Daniel Brook's careful examination of the problems aspiring middle-class and upper-middle class people face in competing for scarce resources reveals an inherent problem in public policy: our structure for taxes and regulation (or lack thereof) create such high income variance that individual creativity, freedom, and mobility for the people below the top-most income bracket has become diminished. Brook's point is that our entire economy suffers when the most creative, entrepreneurial, and diligent people become slaves to "the golden handcuffs"--the need to take a high-paying job that doesn't fully tap their skills or passion--all because of soaring costs for high-quality housing, urbanism, childcare, and education. Brook's point has implications for urban areas in that he shows how the demand for safe, high-quality urban areas is not being met with supply. The result is that high-income people can bid up the prices of these scarce resources.
The high points of The Trap illustrate how false dichotomies frame public policy debates. The first part of the book examines the false choice of freedom versus equality. Brook shows how putting debates about individual rights, justice, or economic issues in these terms sets up false choices. Barry Goldwater's definition of freedom--the power to spend free of taxation and regulation (p. 14) is presented as antithetical to a concept of equality is in a zero-sum game with freedom (p. 95). Brook shows (pp. 94-97) how these assumptions lead to compromises--and that, over the past years, these compromises have involved buying into the idea that freedom from taxation and regulation is the ultimate goal of a healthy society. Indeed, even the idea that taxes and regulation could be considered good has become so ingrained in debates that this false dichotomy persists. Brook provides no clear solutions, but he present illustrations of people facing the outcome of these and other false choices in economic terms: "...the new inequality has rendered the standards of living of all but the wealthy so precarious that overwork has become the price of standing still on a moving treadmill." (p. 211).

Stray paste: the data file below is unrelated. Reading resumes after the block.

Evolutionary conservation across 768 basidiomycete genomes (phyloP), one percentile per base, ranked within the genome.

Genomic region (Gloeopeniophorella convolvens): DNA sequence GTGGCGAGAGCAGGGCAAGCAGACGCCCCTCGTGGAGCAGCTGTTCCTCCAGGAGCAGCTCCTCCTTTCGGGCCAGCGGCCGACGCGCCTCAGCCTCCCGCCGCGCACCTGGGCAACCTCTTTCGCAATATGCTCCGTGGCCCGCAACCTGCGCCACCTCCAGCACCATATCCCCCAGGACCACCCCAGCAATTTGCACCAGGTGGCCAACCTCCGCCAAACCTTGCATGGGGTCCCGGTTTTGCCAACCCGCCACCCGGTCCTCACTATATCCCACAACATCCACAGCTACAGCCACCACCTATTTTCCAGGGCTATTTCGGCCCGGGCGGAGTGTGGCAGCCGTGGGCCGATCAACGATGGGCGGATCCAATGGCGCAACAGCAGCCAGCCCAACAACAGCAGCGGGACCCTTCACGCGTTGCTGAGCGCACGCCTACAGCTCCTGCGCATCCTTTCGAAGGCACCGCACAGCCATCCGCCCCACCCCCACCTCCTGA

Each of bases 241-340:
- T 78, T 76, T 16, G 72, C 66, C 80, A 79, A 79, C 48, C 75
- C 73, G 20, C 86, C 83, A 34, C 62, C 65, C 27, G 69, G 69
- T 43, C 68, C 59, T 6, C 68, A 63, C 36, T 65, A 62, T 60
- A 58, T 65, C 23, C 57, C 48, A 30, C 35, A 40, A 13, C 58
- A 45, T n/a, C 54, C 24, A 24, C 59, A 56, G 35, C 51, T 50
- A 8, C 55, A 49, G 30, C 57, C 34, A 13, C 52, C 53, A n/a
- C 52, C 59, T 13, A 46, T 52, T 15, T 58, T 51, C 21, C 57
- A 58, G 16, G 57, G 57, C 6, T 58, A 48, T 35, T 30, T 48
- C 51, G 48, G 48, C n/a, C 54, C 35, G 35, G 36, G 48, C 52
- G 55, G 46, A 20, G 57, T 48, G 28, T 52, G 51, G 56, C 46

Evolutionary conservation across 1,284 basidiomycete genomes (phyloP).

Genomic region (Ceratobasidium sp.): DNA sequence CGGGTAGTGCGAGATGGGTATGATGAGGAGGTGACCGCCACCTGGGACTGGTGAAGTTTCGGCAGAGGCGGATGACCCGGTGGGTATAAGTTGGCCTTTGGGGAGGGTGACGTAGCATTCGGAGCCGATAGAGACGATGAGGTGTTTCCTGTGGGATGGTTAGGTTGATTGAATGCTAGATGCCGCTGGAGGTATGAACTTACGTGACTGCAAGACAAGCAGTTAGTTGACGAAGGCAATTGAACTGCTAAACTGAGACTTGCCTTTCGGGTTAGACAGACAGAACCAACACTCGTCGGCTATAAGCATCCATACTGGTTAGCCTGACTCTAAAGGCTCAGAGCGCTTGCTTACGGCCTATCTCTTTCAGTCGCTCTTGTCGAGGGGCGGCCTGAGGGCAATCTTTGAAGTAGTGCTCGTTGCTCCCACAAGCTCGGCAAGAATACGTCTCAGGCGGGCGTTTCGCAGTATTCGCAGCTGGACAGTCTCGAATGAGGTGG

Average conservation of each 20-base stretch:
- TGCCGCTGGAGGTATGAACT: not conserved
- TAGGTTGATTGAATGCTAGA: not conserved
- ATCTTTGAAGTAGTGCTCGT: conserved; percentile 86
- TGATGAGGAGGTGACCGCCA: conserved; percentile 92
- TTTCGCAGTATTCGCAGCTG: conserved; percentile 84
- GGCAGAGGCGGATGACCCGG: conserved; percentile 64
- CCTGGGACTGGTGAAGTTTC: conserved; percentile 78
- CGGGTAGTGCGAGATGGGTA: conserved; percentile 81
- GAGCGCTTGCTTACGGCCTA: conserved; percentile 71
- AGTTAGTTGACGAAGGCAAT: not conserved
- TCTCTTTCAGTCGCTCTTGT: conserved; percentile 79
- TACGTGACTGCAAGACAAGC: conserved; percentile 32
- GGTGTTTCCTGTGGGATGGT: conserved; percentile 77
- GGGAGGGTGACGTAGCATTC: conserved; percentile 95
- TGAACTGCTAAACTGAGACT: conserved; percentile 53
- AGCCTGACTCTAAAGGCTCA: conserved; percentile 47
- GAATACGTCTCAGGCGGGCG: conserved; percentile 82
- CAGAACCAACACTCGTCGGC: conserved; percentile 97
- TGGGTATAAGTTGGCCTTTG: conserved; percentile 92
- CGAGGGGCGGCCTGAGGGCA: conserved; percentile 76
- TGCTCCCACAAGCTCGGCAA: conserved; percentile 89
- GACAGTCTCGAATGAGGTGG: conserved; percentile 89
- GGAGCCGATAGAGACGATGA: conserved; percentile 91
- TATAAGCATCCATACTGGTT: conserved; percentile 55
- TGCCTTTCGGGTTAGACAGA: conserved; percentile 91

While Brook makes an excellent case, it is based on his particular methodology and assumptions. On page xi, he describes his research method as "personal interviews with dozens of people." Brook shows considerable interview and writing skills, but he doesn't seem to get beyond his social context--east coast and west coast cities are presented as the "important" options for living without question, even the face of rising costs. Contrast this with Karlgaard's book, Life 2.0, in which flyover country is shown as a choice for living. Secondarily, "dozens of people" within the Yale graduate Brook's social circle don't make up even a representative sample even of elite classes (see The Clustered World (Weiss 2000)), for example, to see how elites exist in the flyover land between the coasts). I know that the definition of a "national trend" is what three friends of a New York Times reporter do, so I suppose I should be willing to accept the extended circle of a Yale graduate as representative of economic choices faced by many.
Brook's main accomplishment is showing how today, the ideal of Thomas Jefferson suffers:
"Only by enacting decent rules, Jefferson understood, can we create a society in which the vast majority of us--neither saint nor criminal, neither so good we will go above and beyond what the rules require nor so evil we will break whatever rules are set--can live decent lives." (p. 226).It is this lack of middle ground that Brook illustrates in this book.